Often considered to be just the same as the general Yorkshire accent, our readers certainly don’t think so. Bradford – or as locals would call it, Bratford – didn’t impress much.

26th. Middlesbrough

The Teesside twang is softer than Geordie, but the rich ‘Boro accent is gradually getting more standardised and Southern.

25th. Northumberland

This rich, lively accent has long vowels and is strongest in the town of Ashington.

24th. Stoke-on-Trent

A strange mixture of Brummy, Manc and Scouse.

23rd. Hebridean

The beautiful, lilting accent of the Outer Hebrides sounds more Irish than it does Scottish, yet is distinctively different than both.

22nd. Surrey

Although not many still speak with the traditional vocabulary of Surrey, the accent remains – not super posh, but not not posh, either.

21st. East Anglian

The East Anglian accent is very distinctive and often poorly imitated by actors who put on a bizarre West Country accent instead. Can’t quite picture what it sounds like? ‘Naked’ becomes ‘naykuhd’.

20th. Kentish

Head just south of London and the accent changes – not that many people would be able to tell it apart from standard Estuary English. Listen for the long ‘a’.

19th. Highlands

The melodic lilt of the Highlands accent is best heard from Caithness down to the Black Isle. “The, that, this and they” are pronounced “e, at, is and ey”.

18th. Multicultural London English (MLE)

Considering the hundreds of cultures and ethnic groups in this hugely diverse city, it makes sense that a new accent has emerged: MLE is widely spoken among young people and is moving fast beyond the city. Listen to Stormzy to hear why it’s so sexy.

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17th. Leeds

More distinctive than the general Yorkshire accent, you’ll hear people dropping the ‘h’ and overindulging the ‘u’ in Leeds.

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16th. Somerset

Officially the sexiest of all the West Country accents, the Somerset dialect could be a foreign tongue.

15th. Lancashire

Love the Lanky accent? Similar to Yorkshire, yet so, so different. Yorkshire say say ‘o’reet’, Lancashire say ‘o’reyt’. Okay, sort of different.

14th. Cardiff

The classic “Kairdiff” voice actually has slight echoes of Liverpool and Manchester in its tone. Sexy? Apparently so-so.

13th. Edinburgh

From the posh restrained accent of Morningside residents to the slang in Leith, you can hear a range of accents in Edinburgh alone, but all are considered attractive.

12th. Estuary English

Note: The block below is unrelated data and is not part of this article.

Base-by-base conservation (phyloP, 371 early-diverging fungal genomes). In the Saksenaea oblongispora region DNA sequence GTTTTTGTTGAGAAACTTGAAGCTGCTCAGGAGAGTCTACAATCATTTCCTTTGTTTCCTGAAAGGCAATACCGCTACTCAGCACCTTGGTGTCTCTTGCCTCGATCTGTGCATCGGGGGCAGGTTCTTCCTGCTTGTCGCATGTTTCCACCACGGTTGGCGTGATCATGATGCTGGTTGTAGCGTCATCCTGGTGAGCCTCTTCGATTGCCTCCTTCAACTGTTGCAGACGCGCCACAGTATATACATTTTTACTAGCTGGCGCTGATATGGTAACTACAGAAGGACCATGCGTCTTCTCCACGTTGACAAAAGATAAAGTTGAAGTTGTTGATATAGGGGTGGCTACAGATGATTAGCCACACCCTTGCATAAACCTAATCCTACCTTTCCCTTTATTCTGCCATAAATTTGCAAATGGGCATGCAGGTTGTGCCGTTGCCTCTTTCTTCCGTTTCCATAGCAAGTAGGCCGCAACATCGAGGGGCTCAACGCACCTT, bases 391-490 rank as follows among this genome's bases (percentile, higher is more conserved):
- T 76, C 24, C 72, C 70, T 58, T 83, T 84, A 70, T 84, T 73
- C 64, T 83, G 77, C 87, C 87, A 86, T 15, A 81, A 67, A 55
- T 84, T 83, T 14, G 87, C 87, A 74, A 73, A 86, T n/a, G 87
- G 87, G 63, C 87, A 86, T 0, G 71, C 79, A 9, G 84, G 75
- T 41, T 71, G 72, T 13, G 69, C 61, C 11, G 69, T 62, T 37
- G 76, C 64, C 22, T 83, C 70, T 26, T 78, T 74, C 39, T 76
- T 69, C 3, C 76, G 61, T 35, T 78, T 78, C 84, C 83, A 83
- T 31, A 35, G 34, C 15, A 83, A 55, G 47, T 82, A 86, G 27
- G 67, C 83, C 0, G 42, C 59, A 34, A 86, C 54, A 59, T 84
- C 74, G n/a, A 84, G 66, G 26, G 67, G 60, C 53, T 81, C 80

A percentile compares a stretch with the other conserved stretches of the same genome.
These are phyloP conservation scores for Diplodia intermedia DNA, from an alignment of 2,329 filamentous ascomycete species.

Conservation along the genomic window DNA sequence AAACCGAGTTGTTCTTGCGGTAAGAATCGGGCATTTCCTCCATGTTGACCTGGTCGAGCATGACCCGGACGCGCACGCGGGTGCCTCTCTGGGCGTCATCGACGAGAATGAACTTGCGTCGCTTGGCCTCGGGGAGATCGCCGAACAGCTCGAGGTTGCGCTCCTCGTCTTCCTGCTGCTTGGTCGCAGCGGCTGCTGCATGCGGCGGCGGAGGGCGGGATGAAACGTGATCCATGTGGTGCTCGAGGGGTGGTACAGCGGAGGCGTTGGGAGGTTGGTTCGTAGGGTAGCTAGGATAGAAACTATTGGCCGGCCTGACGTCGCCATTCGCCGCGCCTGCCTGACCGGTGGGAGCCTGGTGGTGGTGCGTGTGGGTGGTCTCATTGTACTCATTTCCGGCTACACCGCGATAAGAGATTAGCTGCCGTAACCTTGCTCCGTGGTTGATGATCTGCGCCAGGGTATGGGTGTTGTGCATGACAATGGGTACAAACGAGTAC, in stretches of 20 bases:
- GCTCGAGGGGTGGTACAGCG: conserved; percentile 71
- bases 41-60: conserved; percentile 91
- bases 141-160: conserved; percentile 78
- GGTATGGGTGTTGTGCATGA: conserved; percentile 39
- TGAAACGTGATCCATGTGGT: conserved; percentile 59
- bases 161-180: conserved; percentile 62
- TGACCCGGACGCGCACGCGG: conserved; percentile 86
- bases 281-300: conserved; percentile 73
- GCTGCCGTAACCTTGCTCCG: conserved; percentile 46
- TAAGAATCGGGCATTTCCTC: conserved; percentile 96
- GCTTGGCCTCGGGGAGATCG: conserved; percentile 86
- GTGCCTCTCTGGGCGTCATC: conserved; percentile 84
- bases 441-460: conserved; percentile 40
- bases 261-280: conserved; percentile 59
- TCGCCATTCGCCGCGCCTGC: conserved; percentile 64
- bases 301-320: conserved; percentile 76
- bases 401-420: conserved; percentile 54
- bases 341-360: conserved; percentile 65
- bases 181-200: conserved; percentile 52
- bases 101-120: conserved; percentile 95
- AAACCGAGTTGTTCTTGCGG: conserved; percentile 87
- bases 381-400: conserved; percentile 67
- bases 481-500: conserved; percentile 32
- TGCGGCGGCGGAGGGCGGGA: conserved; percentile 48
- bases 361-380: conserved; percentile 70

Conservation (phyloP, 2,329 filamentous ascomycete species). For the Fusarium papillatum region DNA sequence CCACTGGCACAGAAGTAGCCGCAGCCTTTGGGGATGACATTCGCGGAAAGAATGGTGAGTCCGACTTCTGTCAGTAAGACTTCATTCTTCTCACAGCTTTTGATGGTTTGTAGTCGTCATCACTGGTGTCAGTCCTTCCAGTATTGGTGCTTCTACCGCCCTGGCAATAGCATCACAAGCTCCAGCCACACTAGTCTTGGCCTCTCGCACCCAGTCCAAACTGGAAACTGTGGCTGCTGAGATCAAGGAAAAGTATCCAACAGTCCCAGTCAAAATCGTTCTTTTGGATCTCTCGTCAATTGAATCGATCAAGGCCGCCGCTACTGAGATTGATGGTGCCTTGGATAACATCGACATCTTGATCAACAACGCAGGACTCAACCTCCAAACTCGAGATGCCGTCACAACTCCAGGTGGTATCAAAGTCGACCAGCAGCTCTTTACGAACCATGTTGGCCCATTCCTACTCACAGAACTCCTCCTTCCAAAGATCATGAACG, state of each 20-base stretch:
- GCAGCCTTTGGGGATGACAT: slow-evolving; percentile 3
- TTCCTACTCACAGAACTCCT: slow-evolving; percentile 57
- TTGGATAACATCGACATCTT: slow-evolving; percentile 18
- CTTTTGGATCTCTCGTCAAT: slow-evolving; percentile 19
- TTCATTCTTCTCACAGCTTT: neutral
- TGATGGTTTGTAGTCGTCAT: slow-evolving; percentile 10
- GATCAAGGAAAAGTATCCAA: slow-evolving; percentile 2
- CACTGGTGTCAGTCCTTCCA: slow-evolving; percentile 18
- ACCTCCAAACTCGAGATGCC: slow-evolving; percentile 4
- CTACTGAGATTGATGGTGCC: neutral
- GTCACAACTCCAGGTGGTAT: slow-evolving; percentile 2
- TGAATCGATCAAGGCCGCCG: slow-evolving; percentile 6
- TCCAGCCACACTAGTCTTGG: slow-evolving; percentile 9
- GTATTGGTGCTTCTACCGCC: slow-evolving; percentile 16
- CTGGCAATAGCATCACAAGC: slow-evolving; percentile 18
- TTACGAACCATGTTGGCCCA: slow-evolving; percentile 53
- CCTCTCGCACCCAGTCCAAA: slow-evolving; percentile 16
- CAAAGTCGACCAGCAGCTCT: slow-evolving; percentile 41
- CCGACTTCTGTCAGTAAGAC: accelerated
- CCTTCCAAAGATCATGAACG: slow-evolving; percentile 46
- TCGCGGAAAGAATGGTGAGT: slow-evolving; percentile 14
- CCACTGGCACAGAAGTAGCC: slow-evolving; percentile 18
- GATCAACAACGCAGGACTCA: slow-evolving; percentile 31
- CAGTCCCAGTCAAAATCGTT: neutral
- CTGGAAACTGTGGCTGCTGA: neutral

Ever heard Russell Brand talk? That’s Estuary English, mainly spoken around the banks of the River Thames and its estuary. Drop the ‘t’ in words and you’re halfway there.

11th. Norfolk

The Norfolk accent has a distinctive rhythm and vocab that will take some getting used to. Keep yew a troshin’!

10th. Cockney

Traditionally spoken by working-class Londoners, Cockney is one of the best known UK accents that’s spread throughout South-East London. Thanks for making it sexy, Danny Dyer.

9th. Yorkshire

Yorkie is one of England’s most-loved accents, where words are shortened and ‘the’ and ‘to’ is lost altogether. Case in point? “I’m chuffed t’bits!”

8th. South Welsh Valleys

Soft and lyrical, it’s a charming accent. Every word is a sing-song.

Overview – is z or Salzburg better

7th. Geordie

The Newcastle accent in England is notoriously difficult to understand. But hey, when it sounds this good, who cares what they’re saying.

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6th. Scouse

The Scouse accent is highly distinctive, with locals piling on the slang.

5th. Mancunian

Visiting Manchester? According to our poll, the sexy accent might be reason alone to stop by.

Check out The 7 Best Burgers In Manchester

4th. Queen’s English

Always up there when you think of the world’s sexiest accent. Clear, clipped and completely posh.

3rd. Glaswegian

Those rich sounds and harsh vowels are a big hit. You can thank Franz Ferdinand.

Check out The 7 Best Pizzas In Glasgow

2nd. Northern Irish

The Jamie Dornan-esque Northern Irish accent has our readers in love – or lust with NI. Probably just lust.

Check out The 7 Best Pizzas In Northern Ireland

1st. Essex

Popularised by the stars of The Only Way Is Essex, vowels get shortened – it’s similar to East Anglian English, including both the Suffolk and Norfolk dialects, but with its own super Essex vibe.

Super sexy? The people have spoken.

Now that is all sorted check out something that is just as important in the